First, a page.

De Perio’s hoping to sell “somewhere in the neighborhood of a thousand” Member Passes this week alone.
Any purchases made specifically by Texas donors will go directly to Ewers without Metabilia taking a cut. If a booster, say, bought 30,000 Member Passes for $30 a pop, the company has a multi-year agreement with Ewers that Metabilia would not take any fees up to that level. He would be paid in cash, not cryptocurrency.
Those nondonors and secondary traders who buy passes for $30 could sell them, say, for $40, and Metabilia would split the profit with Ewers. The company is clearly hoping to deal with a high volume of sales.
“I am excited about the launch of my digital collectibles,” Ewers said in a statement. “It is a great way for all members of the Texas football community to be a part of my journey. I am thrilled to partner with Metabilia who is one of the prominent companies in the digital collectibles space. This is an exciting time in my football life and this partnership will allow fans to share in the excitement.”
The company has already had discussions with other Longhorns athletes, but De Perio declined to name them. He did say the company will work with other college athletes, but only the Longhorns in the Big 12, and is currently talking with five other schools.
“Our view is if the boosters of UT take to the program, I can’t see us working with other universities in the Big 12 in the near future,” De Perio said. “I want to really dig in with UT. I want to hunt where there are doves.”
So no Aggies or Sooners?
“Let’s just say if this works with UT, I’d like to stick with them,” he said. “You can understand the ramifications on recruiting down the road. Our lawyers are good at following the evolving law.”
This venture could make Nick Saban’s head explode, but De Perio said, “I think ultimately finding a way to get capital from the fans and boosters into athletes’ hands is conducive to all parties. A booster, rather than write a check, can buy 100,000 NFTs.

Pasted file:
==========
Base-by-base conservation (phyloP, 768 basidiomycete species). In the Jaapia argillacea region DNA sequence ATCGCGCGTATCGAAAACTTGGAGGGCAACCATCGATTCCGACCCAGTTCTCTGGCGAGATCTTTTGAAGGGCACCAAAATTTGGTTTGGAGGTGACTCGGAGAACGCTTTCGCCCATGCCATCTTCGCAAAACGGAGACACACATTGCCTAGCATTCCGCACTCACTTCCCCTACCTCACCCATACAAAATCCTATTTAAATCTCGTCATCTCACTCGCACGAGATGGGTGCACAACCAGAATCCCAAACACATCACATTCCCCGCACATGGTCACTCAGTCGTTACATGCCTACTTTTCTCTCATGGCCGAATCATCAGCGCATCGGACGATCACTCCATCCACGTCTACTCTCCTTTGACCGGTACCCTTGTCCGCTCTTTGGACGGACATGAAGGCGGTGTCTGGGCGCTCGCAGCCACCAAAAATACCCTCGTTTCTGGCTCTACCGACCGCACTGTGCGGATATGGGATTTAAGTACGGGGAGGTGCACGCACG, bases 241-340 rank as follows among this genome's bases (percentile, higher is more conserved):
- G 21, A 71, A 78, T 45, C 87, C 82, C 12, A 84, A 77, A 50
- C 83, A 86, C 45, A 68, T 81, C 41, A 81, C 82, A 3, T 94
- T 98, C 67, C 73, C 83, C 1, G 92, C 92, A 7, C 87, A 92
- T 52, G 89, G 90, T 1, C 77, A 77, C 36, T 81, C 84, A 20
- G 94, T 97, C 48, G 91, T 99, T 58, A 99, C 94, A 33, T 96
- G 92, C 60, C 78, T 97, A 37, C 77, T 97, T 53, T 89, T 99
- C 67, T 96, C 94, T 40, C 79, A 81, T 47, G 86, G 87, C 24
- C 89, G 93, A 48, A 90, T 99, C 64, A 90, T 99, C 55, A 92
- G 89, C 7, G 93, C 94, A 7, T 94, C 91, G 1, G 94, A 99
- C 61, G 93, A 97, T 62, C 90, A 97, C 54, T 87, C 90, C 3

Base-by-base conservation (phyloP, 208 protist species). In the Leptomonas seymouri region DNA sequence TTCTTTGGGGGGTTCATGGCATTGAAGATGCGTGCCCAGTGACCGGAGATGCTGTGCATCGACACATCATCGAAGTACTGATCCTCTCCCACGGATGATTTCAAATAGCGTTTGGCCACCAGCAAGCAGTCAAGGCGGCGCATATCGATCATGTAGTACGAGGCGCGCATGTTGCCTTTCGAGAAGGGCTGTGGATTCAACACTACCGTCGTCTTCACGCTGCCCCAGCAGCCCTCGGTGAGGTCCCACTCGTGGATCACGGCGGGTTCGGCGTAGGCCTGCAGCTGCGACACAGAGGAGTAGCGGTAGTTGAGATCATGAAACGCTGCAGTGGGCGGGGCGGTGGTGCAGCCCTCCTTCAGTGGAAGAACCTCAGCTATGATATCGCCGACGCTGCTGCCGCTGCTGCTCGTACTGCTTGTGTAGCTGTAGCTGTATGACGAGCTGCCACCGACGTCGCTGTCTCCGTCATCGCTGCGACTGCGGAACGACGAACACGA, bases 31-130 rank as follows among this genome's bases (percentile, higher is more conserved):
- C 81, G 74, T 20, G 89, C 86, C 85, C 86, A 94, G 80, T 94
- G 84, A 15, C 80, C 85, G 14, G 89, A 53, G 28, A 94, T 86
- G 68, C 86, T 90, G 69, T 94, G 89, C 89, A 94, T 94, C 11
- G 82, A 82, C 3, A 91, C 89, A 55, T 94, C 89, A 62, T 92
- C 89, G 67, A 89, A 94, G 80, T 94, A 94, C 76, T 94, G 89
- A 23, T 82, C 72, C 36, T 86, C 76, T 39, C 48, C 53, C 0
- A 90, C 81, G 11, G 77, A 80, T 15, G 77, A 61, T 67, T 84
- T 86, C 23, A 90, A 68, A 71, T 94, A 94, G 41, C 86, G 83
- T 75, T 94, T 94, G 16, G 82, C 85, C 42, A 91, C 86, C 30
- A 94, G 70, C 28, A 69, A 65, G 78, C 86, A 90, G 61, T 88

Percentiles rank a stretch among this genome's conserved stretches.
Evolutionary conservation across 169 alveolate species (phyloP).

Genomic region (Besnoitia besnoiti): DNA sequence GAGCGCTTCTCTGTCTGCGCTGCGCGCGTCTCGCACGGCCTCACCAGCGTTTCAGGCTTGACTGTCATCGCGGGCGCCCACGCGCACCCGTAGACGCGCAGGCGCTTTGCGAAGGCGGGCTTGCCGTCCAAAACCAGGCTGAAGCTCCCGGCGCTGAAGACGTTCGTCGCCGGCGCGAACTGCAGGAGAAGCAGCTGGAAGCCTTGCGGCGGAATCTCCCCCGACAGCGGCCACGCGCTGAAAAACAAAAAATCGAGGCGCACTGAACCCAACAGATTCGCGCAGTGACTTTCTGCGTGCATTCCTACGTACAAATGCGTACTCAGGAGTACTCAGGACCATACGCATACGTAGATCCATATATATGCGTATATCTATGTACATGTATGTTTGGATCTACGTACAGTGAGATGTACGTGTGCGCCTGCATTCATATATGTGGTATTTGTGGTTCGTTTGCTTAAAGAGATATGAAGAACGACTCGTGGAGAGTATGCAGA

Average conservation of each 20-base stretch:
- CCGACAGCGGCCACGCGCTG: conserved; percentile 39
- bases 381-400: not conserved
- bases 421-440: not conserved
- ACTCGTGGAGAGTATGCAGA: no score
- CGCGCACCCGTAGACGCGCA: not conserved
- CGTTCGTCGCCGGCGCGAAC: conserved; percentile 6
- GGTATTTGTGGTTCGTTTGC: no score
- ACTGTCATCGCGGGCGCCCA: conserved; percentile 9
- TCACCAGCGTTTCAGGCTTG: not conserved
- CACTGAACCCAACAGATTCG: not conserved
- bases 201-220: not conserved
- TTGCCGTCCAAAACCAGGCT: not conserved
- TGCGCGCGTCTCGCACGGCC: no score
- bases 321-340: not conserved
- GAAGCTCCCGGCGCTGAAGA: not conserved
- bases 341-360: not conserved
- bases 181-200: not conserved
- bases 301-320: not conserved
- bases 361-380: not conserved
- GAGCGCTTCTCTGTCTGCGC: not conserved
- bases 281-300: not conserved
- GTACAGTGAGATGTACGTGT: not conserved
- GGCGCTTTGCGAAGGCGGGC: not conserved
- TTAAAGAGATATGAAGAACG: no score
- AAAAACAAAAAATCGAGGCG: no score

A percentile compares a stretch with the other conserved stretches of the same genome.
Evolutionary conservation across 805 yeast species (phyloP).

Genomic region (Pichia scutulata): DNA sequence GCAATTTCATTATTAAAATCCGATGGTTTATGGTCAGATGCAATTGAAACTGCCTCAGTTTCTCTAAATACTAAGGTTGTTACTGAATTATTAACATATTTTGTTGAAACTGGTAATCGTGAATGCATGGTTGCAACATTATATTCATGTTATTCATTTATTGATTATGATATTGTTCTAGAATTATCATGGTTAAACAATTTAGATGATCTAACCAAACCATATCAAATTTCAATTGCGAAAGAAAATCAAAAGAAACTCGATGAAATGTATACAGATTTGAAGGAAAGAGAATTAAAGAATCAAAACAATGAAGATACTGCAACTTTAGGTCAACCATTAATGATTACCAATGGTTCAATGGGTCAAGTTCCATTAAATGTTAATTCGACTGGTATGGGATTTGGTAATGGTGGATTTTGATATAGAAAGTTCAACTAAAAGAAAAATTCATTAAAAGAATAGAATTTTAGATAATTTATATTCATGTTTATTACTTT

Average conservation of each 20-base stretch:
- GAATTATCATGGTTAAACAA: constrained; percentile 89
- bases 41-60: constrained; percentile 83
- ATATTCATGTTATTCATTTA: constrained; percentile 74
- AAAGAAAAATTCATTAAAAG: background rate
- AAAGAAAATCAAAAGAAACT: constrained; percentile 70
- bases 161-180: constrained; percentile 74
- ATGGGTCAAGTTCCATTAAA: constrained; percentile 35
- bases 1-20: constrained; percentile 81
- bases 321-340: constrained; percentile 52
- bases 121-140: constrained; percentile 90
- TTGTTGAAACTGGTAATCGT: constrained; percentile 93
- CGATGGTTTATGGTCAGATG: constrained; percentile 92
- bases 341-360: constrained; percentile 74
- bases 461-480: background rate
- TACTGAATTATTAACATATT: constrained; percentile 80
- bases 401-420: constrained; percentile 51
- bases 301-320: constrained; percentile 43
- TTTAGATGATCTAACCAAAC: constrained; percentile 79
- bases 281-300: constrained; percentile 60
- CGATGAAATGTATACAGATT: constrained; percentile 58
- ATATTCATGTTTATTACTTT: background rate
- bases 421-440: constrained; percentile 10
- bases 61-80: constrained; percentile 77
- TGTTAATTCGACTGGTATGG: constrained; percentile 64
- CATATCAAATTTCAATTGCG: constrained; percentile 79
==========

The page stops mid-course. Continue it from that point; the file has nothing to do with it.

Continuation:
“Say Quinn gets drafted in the first round and goes on to great things in the NFL. That booster can resell the NFTs in the public market when Quinn is the next … Pat Mahomes? Hopefully his ceiling is even higher than Pat Mahomes. Quinn’s got the arm, he’s got the size. He looked good in that first quarter against Alabama.”
De Perio, 44, was once a premed major at Brown University but dropped out of medical school to work in finance before he began this start-up enterprise.
According to a Buffalo News story in June, De Perio is accused in a lawsuit of defrauding investors of another company he co-founded, SportBLX, which sought to “tokenize” and “sell shares” of professional athletes as collectibles and investment vehicles. He told the newspaper he believes the lawsuit against him and the company in Manhattan federal court has no merit, will be dismissed and has nothing to do with Metabilia or Allen. De Perio told the Statesman he is “no longer involved with SportBLX” but believes a countersuit has been filed.
Texas athletic director Chris Del Conte said he doesn’t know a lot about the deal, but said, “It sounds fantastic.”
“Anything that helps the student-athlete is good,” Del Conte said. “For me, I like holding tangible items in my hand, but young people seem to be gravitating toward that area. To me, it’s like ‘Total Recall’ the movie (a 1990 film about memories implanted in the main character’s brain). All I can think of is Arnold Schwarzenegger. I know Facebook is building a building here for Metaverse. Athletes have a great entrepreneurial spirit now.”
De Perio added that he has had “friendly conversations” with Texas administrators about incorporating Longhorns marks and logos in future collectibles. Del Conte said he couldn’t speak to that possibility.
“We’ve had some great initial conversations with them,” De Perio said. “Our goal is to work with them going forward. I think they’re very forward-thinking.”